Tom Temin: We’re speaking with Andrea Norris, Chief Information Officer of the NIH, and the new inductee into the National Academy of Public Administration. And talk a little bit about how the pivot to telework happened and how it’s affected NIH if it has actually affected it in some fundamental way.
Andrea Norris: Yeah, so March 13. We said that was a Friday, effective Monday. We’re going into a maximum remote working status. So we have about 40,000 people in our Bethesda campus collectively, on or near. We had about a day or two notice to do that. We were worried. NIH has — the leadership has — always really, really seen the power and the importance of technology and the role that it plays in our mission. And so what they had invested in the infrastructure and capability to assure we were going to be able to do this. So the technology was not our limitation. There were some transitions. I won’t say there weren’t a few little bumps and bruises along the way. People adjusted. But to be honest, I’m still in awe at how pretty seamless it was. We work very collaboratively. So we do a tremendous amount of meetings and scientific reviews and workshops and peer review of the research that we’ve done. So in the first six months, we conducted more than 1.2 million virtual meetings involving more than 4 million participants just out of our Bethesda campus area.
Tom Temin: They all didn’t have to drive down Rockville Pike either.
Andrea Norris: Yes. So it is pretty staggering. And we just had a leadership summit last week. And we talked about that, some of the experiences with this and all agreed that no matter what we believe the virtual world is here to stay for us. We still see, obviously, the need for face to face, nothing replaces that. But we see the advantages, there’s cost, there’s efficiencies, there’s quality of life, we think we can get people to come and help participate in the scientific peer review process that we might not be able to get if they don’t have to travel. So there’s a lot of wins on that. We do have about 35-40% of our staff that are on campus, working largely in our labs. That is one where you really have to be there. In most cases on the bench at the labs themselves. We have about 100 plus labs and facilities there at our various campuses. And so they’re the ones who are really there on site and the folks that have to absolutely be there to support. But the rest, we’re still in a remote working mode and have been highly productive, I think.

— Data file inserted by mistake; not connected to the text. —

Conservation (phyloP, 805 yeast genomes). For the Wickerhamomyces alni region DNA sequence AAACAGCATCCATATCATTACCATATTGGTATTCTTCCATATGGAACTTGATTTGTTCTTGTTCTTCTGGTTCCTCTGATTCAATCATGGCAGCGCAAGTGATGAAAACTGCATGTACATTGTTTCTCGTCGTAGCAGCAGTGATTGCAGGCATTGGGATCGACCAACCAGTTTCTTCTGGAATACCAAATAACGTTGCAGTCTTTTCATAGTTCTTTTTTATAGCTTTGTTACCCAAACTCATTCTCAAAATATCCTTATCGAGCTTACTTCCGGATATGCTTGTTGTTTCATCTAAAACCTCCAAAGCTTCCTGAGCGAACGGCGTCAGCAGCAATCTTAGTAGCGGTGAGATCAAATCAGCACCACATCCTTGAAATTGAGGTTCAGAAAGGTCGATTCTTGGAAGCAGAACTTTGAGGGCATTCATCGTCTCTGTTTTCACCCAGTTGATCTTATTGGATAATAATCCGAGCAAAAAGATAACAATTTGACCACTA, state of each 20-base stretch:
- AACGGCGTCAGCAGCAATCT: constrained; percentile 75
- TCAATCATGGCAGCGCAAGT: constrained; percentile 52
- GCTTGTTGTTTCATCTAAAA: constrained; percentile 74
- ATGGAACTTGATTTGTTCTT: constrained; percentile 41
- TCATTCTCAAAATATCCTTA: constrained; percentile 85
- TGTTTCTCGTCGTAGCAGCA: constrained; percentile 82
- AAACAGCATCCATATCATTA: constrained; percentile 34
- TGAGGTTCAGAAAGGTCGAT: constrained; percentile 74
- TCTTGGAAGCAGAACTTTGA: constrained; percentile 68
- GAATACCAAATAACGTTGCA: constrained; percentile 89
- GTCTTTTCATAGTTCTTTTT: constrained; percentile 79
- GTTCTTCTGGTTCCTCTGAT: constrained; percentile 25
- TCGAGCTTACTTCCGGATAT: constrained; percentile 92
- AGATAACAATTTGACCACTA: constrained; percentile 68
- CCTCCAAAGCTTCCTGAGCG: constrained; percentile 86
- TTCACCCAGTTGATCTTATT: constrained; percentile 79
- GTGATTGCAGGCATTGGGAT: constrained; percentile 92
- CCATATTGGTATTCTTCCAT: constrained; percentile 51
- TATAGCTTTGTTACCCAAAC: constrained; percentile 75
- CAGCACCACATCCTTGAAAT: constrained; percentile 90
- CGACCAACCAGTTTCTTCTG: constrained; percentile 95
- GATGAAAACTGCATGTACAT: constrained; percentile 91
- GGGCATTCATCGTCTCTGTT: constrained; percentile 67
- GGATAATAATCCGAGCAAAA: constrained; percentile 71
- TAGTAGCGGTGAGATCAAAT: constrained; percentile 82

Tom Temin: What do you hope to work on at Napa? What kinds of projects do you think you’ll have time for?
Andrea Norris: Yeah, I’m so honored to be able to be a fellow at NAPA. And it’s been really exciting last week, and this week is the annual meeting. And so it’s given me a chance to sit in on a number of the sessions and get a feel for some of the different topic areas and groups that they’re working on. I’m going to be particularly interested in the technology areas, cyber, artificial intelligence, data and data science and the human issues associated with data and privacy and security. Also some of the workforce issues with the public sector. I’ve spent a long career in three of the most outstanding science and engineering agencies: NASA, National Science Foundation and NIH. And it’s been wonderful opportunities and I want to do what I can do to help attract other generations into the public sector for the kinds of careers that they can have in disciplines that I’m not sure always we do as good a job marketing that in a systemic way. So I’m hoping to be able to help work with some activities in that area as well.
Tom Temin: Andrea Norris is CIO of the National Institutes of Health and the new member of the National Academy of Public Administration. Thanks so much for joining me.
Andrea Norris: Thank you, Tom.